According to the Encyclopedia of Chicago, “advice columns have a long history in American journalism, reaching back to the “letters to the lovelorn” that appeared in eighteenth-century magazines and newspapers” (Bailey, 2005) which proposes an interesting topic for sociological discussion as to why this type of exchange between humans has been prevalent for over a century and what type of social norms the exchanges are producing and reinforcing. After close-reading Marie Claire’s (a popular women’s magazine) online advice column it has become obvious that the type of social norms that are being produced and reinforced are in fact problematically normative and dangerously counterproductive within a society which aims to empower its’ women. The magazine’s “advice column” slightly differs from typical columns where one individual writes in and one individual writes back providing advice, as this “love and sex” column provides a space for hundreds of people to comment and provide advice and commentary toward a letter/article submitted by (mostly, but not always) anonymous people. After skimming through and reading many submissions, it is obvious that the submissions and responses are not at all challenging social norms but rather encouraging and reinforcing them. Specifically, the patriarchal dividend is blatantly reinforced, women are constantly being represented (and representing themselves) as being overly concerned about their appearance in front of men and relying on their looks to achieve happiness and fulfillment, and males as all-powerful beings who need to be pleased and supported by women, (preferably those with nice, slim bodies and pretty faces). Within the “relationship advice” and “sex advice” section of the online magazine, males and females are casually discussed as fulfilling certain gender ideologies as if these ideas were somehow innate to humans and not socially structured. I would like to discuss two letters—or submissions, from Marie Claire’s advice column, specifically focusing on the representation of women and men within the letters. In one letter within the “relationship advice” column, titled “I’m Fatter than My husband” one anonymous woman discusses the debilitating anxiety that she feels after becoming “bulkier” than her husband, who she describes as “rock-star lean at 155 pounds” (Fatter Than, 2011). The anonymous woman who wrote in to Marie Claire, describes herself as transforming into “the fat wife” (2011) which is described as being a sort of oxymoron, as wives are supposed to be slim rather than heavy. Judging herself from her husband’s perspective she says, “he must have felt every bit of me — and that made me supremely uncomfortable” (2011). Further, the woman references a study published in the journal of Social Psychological and Personality Science that describes marriages as happier “when the wife is the skinnier party” (2011). To this, she says, “it made me question how my weight gain was affecting my own marriage” (2011). This confession initiates conversation as to the reasons why this woman, (and over one-hundred other women who commented below that could relate to the submission) judge themselves based off the way they feel that their partner views them, or in comparison to their partner, rather than the way they actually see themselves. Perhaps this question can be discussed by considering “the presentation of self”—the way humans think others are viewing them, gender roles, “lookism”—or the halo effect, the patriarchal dividend and the idea that women are valued for their physical beauty rather than other personality traits or successes in society. Everything about this letter, submitted by a woman to Marie Claire for public viewing, is reinforcing social norms that insist upon the “gender idea” of what a woman should and should not be, of the ideal “wife”, of a “beautiful”, happy woman. Within society, men are valued for certain characteristics; such as wealth/financial success, knowledge, power, race (i.e. Caucasian), and their ability to “get” a beautiful woman, or women, (“get” being language that is dangerously close to describing a predator/prey relationship) which reinforces the idea that women are somehow lesser than men and exist solely for the pleasure of men. On the other hand, women are valued much less for their successes and knowledge and in fact, often encouraged not to become more successful or better educated than their male counterparts for risk of being perceived as intimidating and thus, unattractive. Instead, women are valued for their bodies, often the size of their breasts, the width of their hips and their weight, as well as their overall appearance. Because of this, many women base their self-confidence and overall self-approval on the way that they believe others view them—specifically men. The anonymous woman who wrote this article, aiming to aid women who also feel “unworthy” of their husbands because of a few “extra” pounds, does an incredible job of encouraging this ridiculous and problematic social norm. It is interesting to ponder where this idea of the “perfect woman” came from, why the appearance of men seems so much less significance within a marriage than the appearance of a woman. There are many different ways to interpret this letter/article and analyze it alongside sociological theory. First of all, if we believe it to be true that better looking people—women specifically in this case, are generally treated better within society, it should come as no surprise that when women become “heavier” than the social structured idea of “beauty” would allow them to be, they will feel anxious, insecure and somehow less womanly. The woman describes this social idea—lookism, when she writes, “the heavier me felt sluggish, less confident, and less eager to pursue job opportunities” (2011). Why would a heavier version of herself be less successful within the job market? This idea gives credence to the idea of lookism as it is a common sociological conception that those who are better looking, thinner and overall more beautiful will have a better chance at a successful career, and plays into the idea that women are “expected” to always maintain a certain idea of beauty within their gender role. The second article which I would like to discuss is titled “The Truth About Bachelor Parties”, which was edited and re-submitted online for public viewing by Judy Dutton, a writer for Marie Claire, but originally written by a man, and aims to provide women insight and advice on the reality of bachelor parties and how to deal with the experience of a woman’s fiancé having one. First of all, this article is extremely shocking to a certain degree, yet sadly, not so surprising in another. The groom-to-be describes his, his friends, (and even in-law-to-be’s) cheating experiences in detail while at his bachelor party at a strip club, all the while poking fun at male bravado yet reinforcing the idea that men are able to do and get away with exactly whatever they want, whenever they want, and that women should accept this behaviour if they want to be “happy” within a marriage. It is written, “I picked a statuesque blonde with fake breasts and took a trip across the street" (2011), and describes his experience with another woman as “a socially acceptable chance to stray” (2011). It is important to question the characteristics that are here defining masculinity, and question, what are the characteristics that make men respected and powerful in society and why? The writer describes the behaviour of his male friends as jealous, proud and supportive of his cheating on his fiancé with “the blonde stripper”, and says, “they burst into cheers, as if I'd walked in with a Nobel Prize" (2011). It is unclear how this article aims to provide advice to women who are feeling anxious about their fiancé partaking in a bachelor party or having one of his own, rather than reinforcing the idea that women should accept this kind of behaviour off of their mates, as is it a “socially accepted chance to stray” (2011) and a “twisted celebration” (2011) of male bonds. If the shoe were on the other foot however, would this type of behaviour be acceptable by a group of women during a bachelorette party, or is promiscuity something that is accepted associated with the male gender entirely? Perhaps in this sense, the idea of “faithfulness” and “purity” as well as the idea that women are “supportive” and “dependant” are ideas that are associated with femininity and therefore men seem to stray from these characteristics and behaviours for risk of feeling or seeming feminine to others in society. After all, the “patriarchal dividend” implies that male characteristics will always trump female characteristics, and that men are always more powerful in comparison to females, thus able to “get away” with worse behaviour, thus contributing to the socially constructed gender roles for both men and women which are problematic within a society that aims to empower—not just its’ women, but all people.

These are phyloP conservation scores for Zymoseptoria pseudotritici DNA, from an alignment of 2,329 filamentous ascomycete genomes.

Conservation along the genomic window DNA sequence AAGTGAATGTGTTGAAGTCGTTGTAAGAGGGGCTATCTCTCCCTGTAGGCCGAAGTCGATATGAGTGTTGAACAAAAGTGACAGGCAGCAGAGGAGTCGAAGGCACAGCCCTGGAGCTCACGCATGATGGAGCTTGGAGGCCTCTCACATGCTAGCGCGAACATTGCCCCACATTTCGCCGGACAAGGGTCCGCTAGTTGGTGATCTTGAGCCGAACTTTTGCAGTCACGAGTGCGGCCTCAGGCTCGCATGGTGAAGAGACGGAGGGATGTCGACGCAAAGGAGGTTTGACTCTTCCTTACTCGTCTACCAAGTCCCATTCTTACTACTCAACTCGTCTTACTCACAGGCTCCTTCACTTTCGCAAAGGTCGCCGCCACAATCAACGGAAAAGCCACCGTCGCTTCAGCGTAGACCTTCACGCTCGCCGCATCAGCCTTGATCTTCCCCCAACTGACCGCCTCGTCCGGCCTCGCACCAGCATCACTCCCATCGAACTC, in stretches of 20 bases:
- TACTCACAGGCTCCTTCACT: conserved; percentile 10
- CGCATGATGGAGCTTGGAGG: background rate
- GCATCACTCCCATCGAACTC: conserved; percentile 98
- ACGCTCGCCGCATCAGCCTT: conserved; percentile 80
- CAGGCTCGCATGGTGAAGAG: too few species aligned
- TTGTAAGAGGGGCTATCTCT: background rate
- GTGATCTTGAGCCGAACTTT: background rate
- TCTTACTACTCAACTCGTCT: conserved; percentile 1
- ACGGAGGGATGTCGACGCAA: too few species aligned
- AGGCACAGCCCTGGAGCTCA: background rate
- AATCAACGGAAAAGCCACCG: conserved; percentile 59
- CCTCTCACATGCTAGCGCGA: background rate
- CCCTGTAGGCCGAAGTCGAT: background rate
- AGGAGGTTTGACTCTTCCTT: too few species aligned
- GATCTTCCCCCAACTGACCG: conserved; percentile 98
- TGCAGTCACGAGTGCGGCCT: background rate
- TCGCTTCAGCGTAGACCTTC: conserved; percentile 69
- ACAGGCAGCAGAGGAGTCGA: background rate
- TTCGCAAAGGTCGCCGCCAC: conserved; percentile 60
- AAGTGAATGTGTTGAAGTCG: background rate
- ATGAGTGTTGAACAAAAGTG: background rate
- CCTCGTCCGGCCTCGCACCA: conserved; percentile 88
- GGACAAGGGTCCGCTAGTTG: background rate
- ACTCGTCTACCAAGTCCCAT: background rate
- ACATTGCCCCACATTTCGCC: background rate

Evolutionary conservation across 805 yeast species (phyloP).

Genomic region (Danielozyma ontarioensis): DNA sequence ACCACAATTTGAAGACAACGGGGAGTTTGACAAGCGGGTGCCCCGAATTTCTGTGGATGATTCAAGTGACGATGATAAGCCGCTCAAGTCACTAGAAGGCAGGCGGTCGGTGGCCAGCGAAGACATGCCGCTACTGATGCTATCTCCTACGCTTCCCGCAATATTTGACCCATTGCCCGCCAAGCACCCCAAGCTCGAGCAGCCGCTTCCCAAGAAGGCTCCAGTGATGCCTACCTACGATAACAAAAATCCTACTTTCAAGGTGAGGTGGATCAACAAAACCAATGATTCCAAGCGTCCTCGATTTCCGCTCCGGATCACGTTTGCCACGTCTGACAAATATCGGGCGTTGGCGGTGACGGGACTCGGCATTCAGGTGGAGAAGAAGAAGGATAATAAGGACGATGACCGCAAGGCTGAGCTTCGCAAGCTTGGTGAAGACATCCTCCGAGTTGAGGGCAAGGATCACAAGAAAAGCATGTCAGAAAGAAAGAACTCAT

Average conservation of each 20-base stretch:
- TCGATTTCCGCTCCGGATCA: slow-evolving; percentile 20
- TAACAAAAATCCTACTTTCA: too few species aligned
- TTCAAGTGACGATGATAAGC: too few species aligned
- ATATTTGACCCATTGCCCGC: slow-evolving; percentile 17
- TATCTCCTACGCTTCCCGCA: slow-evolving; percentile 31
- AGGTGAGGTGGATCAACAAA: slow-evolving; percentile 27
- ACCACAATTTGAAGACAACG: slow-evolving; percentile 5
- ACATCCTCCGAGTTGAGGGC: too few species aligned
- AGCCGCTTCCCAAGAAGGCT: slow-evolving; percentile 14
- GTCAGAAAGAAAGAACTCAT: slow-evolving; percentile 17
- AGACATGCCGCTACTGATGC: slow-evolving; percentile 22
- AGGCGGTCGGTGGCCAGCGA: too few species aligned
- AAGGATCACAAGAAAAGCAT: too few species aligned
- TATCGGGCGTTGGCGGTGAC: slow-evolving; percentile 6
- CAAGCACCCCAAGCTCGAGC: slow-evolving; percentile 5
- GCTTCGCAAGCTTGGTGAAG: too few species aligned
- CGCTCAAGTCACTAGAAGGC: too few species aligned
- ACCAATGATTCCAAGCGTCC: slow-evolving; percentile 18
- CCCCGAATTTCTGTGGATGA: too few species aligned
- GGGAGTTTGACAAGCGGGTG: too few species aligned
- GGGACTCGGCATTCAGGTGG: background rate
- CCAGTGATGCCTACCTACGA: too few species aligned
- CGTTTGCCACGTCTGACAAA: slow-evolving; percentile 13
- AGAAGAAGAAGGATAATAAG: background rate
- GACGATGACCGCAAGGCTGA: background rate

It’s off-putting to read many examples from both men and women, (seemingly interested in providing life advice for other people) instead reproducing social norms throughout their confessions. These social norms are not productive or positive but in fact counterproductive, dangerous and problematic for all members of society because they contribute to false ideas of how people should be and create unrealistic expectations for all members of society. Because women have been conditioned to believe that their worth is in their looks, men to believe that the more beautiful women they sleep the more powerful/successful they become, we have become a society that constantly feels anxious about ourselves and our persona to others, as we desperately attempt to fulfill our “appropriate” gender role. Obviously, Marie Claire’s “advice column” lacks appropriate advice giving, but exists as a free space for individuals to go online and “purge” their insecurities, wrong-doings, guilt and fear. It would be refreshing to come across an article or submission describing a woman who describes herself as confident, successful and still beautiful without being a stick-figure , and a man who can openly admit his fears about marriage without masking them by being unfaithful and sleeping around. Unfortunately, women have been convinced that to be successful one must be “perfect” looking, and as a man, to express fear and emotion is feminine, so humans will continue to struggle to keep up with their gender ideology until the standards are less impossible to maintain. Clearly, Marie Claire should stick to fashion advice and make-up tips and leave the publishing of stereotypical, non-productive “advice column-ing” alone.